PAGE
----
|1||Guten Abend Leute||5:43|
|6||Der Grosse Atem||9:50|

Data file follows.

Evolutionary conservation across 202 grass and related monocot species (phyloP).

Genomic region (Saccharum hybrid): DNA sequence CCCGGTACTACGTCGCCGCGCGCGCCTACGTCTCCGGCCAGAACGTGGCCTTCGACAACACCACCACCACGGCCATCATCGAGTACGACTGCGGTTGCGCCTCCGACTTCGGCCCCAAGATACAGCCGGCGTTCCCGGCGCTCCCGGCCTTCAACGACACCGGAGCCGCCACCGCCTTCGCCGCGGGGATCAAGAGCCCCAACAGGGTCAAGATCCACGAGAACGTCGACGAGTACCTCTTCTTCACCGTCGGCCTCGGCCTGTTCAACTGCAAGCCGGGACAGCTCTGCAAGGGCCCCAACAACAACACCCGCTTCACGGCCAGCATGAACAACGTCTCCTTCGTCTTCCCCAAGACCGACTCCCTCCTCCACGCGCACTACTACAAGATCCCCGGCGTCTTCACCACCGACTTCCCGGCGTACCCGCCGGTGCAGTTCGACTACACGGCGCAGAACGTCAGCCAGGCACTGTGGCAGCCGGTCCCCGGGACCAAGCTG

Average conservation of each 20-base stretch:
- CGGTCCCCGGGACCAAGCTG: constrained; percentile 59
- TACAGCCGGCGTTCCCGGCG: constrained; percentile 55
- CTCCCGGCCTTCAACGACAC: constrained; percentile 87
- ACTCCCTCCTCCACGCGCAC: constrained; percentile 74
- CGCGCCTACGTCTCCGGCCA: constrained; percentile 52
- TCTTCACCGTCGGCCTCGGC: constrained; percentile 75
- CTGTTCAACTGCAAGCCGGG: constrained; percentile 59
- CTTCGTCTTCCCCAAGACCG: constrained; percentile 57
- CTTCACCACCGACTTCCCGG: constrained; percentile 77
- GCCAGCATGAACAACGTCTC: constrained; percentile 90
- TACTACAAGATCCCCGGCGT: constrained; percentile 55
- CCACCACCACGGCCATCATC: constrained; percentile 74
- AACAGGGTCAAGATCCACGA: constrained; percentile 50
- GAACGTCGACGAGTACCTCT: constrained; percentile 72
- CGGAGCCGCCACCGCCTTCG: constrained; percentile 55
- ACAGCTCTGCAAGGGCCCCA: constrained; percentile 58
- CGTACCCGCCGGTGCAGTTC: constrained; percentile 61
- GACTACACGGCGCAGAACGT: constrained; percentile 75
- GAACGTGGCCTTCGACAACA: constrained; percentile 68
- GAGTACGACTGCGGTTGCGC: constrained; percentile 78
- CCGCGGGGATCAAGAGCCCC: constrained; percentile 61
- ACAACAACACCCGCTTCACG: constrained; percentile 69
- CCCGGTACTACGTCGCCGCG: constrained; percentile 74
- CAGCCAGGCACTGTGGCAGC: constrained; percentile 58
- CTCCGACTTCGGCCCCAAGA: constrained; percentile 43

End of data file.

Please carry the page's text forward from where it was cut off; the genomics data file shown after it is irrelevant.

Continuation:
There are times when the name of a musical project is in perfect harmony with the sounds emanating from it. And there are times when it is not. Take the 1981 album Deutsche Wertarbeit by keyboarder and composer Dorothea Raukes, which is rather an example of the latter. No stomping of military marches, as the title may imply, but six beautiful synthesizer treasures gathered together on the only solo album she would release, artfully unifying the so-called Düsseldorf School (Kraftwerk, etc.), the Berliner School (Tangerine Dream, etc.) and elements of Jean Michel Jarre's music with the sounds of the inceptive 1980s. From the hypnotic to the cosmic, sometimes pulsating, sometimes evincing saccharine melancholy. The cool, almost technical artwork does not really fit the warm, sensitive music, either. Dorothea Raukes was not exactly an unknown quantity when the album appeared. She had been playing keyboards and writing for the Düsseldorf rock band Streetmark for years. The group -- as was typical of the period -- operated on democratic principles, which meant that she was never quite able to follow through on her own musical ideas one hundred percent. A solo album, however, would allow her to do just that. One of the reasons why it turned out to be a purely electronic album was Raukes' sponsorship deal with Korg, giving her access to the full range of the company's gear. Listening to Deutsche Wertarbeit, those familiar with the history of Streetmark will find themselves reminded of Wolfgang Riechmann's solo LP Wunderbar (BB 027CD/LP), which appeared three years earlier and traced a similar musical pattern. Wolfgang Riechmann himself had been a member of Streetmark not all that long ago. Nonetheless, the two projects were entirely separate and had no immediate influence on each other.